Study Guide

Albert in Crank

By Ellen Hopkins


Riding in coach on a three hour airplane flight is bad enough, but having to sit next to one of those people who won't stop whining only makes it worse. This is precisely Kristina's experience as she spends her journey to Albuquerque listening to her seatmate's "gripe machine" (Aboard United 1425).

We think, though, that Kristina just may be a little harsh on the guy. After all, he's newly widowed, obviously depressed and lonely, and just seems to be looking for companionship, even if it's from a stranger on a plane. Sure, he might not be the most attractive guy (the chapter titled "Hot Landing" makes it clear that he's got fake hair and teeth) and he gets on her nerves a little, but ultimately, Kristina's able to see something about herself reflected in her experience.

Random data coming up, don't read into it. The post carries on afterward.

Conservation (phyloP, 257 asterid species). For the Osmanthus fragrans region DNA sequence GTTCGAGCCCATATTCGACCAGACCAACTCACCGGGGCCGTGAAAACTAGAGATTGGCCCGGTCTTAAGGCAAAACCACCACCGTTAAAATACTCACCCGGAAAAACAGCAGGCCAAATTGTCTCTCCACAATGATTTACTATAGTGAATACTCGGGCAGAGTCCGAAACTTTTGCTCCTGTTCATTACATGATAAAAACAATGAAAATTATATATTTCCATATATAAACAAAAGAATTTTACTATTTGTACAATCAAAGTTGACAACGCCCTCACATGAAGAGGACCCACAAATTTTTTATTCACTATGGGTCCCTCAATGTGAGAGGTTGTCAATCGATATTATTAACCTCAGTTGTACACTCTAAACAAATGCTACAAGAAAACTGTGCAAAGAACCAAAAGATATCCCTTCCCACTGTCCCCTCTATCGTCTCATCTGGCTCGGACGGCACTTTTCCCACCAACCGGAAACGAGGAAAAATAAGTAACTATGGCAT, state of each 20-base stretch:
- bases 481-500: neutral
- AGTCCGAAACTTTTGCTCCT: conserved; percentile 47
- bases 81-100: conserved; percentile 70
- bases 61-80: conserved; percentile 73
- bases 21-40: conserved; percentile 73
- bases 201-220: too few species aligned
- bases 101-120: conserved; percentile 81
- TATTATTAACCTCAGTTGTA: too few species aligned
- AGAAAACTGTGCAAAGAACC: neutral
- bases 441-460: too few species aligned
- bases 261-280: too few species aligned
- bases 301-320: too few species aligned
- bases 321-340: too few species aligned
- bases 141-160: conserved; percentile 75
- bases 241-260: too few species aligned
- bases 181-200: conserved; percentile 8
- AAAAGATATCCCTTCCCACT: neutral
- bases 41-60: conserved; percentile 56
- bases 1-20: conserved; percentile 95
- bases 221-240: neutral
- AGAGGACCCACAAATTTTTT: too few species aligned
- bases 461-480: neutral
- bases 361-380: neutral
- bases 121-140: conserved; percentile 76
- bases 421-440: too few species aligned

After all, she's pretty lonely, too. "I've been alone since my mom met Scott," she tells us. "He sucked the nectar from her heart like a famished butterfly. No nurture, no nourishment left for Kristina" (Aboard United 1425.5). Ultimately, the whole reason this guy shows up in the story at all is so we can get a glimpse of Kristina's own tortured soul as she reflects on Albert's lonely condition. This is key to appreciating that she's unhappy before she goes to see her dad—which is key to understanding her rapid undoing once she arrives.

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